By Nicholas Bonde

As The Workers Club (TWC) join forces with CQP in our newly opened Seasonal Store in Stockholm for the next couple of weeks - we thought it would be appropriate to introduce one of the founders behind the brand: Adam Cameron.

The Workers Club is a collection of outerwear garments created to stand the test of time. Here you will find everything from Japanese-made denim to wool-lined parkas and the core philosophy is to have each piece bearing the same level of quality and craftsmanship as any other luxury fashion brand.

Adam Cameron founded The Workers Club alongside his wife Charlotte back in 2015 and collectively they form a powerful foundation with a combined 30 years of experience designing luxury, heritage and fast fashion.

Before teaming up and launching TWC, Charlotte and Adam studied fashion at university and ended up having successful careers within the industry. The two industry veterans (Adam currently consults for Mr Porter on their Mr P brand and also used to be Head of Menswear at Dunhill) are now able to plow their deep knowledge into TWC and their products are consistently catching the attention of consumers and industry-people alike.

Adam Cameron and TWC joins CQP in their Stockholm Seasonal Store for the next two weeks and we caught up with him to hear more about attention to detail, the state of the retail business and what it’s like running a start-up clothing brand with your life partner.

When and why was the idea for The Workers Club born?

– The original idea for the name came from visiting an exhibition (on artist Rodchenko) at the Tate Modern many years ago. We liked the idea of creating a collective space where we could collaborate with like-minded people so the name The Workers Club seemed just right. The idea of having our own brand dates back even further to when we were both at college. We always dreamt of having our own brand one day where we didn’t have to compromise on quality or style.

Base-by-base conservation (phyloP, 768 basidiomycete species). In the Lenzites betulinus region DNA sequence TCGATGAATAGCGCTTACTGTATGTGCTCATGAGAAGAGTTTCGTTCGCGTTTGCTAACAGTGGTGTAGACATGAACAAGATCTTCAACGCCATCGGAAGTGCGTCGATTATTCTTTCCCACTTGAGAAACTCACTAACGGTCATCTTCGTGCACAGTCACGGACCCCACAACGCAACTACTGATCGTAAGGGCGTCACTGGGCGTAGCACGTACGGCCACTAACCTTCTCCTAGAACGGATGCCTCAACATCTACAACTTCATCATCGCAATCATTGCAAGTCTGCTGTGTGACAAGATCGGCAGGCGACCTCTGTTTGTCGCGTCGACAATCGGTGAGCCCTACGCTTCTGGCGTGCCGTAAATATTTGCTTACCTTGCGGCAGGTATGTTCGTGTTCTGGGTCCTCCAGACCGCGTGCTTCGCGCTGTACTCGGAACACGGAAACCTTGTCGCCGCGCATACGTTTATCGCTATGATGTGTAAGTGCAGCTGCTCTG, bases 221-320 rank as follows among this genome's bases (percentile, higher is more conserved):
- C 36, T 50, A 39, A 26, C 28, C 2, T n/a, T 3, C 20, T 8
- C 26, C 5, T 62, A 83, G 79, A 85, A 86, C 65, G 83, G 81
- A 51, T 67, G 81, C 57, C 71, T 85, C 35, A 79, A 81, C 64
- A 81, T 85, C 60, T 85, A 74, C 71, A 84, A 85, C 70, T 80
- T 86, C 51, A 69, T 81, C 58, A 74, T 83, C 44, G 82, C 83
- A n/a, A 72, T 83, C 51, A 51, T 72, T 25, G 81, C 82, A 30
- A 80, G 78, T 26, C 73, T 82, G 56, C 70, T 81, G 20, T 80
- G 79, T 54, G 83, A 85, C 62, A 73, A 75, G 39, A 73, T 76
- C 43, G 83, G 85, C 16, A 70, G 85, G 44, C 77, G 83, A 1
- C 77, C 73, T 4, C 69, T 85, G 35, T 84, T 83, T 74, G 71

"The first question we posed was: 'how do you dress in a stylish way when you move out of the city?'"

What were your primary sources of inspiration for the brand?

– Our inspiration is always rooted in providing a functional response to a question. The first question we posed was how do you dress in a stylish way when you move out of the city (as we had just relocated to the Oxfordshire countryside). We set about designing our ultimate outerwear piece and called it “The Works”. It had to work hard to fit into our lifestyle of splitting time between the city to countryside plus extensive travel. Three years later the range has expanded a great deal but this outerwear system still forms the basis of everything we do. We design first and foremost with function and quality in mind.

You founded and now run the TWC along with your wife Charlotte and together you bring a ton of experience to the company; what is it like working together and where do you complement each other?

– A lot of people think we are crazy to go into business together after living together for nearly 20 years and starting a family together. I can honestly say I can't think of anyone else I would do this with. We are on an extremely personal journey and there are times when we fall out (sometimes over the smallest of things) but we are both very passionate about this brand and always see each other’s point of view. I think we complement each other as we both have very different backgrounds in life and work so we see things differently but both have the success of this brand as number one priority. We both have parts of the business that we ‘own’ but the vision and end result is shared equally as we are both designers so the product must please both of us.

In what way has your extensive background in the business helped when launching a new company from scratch?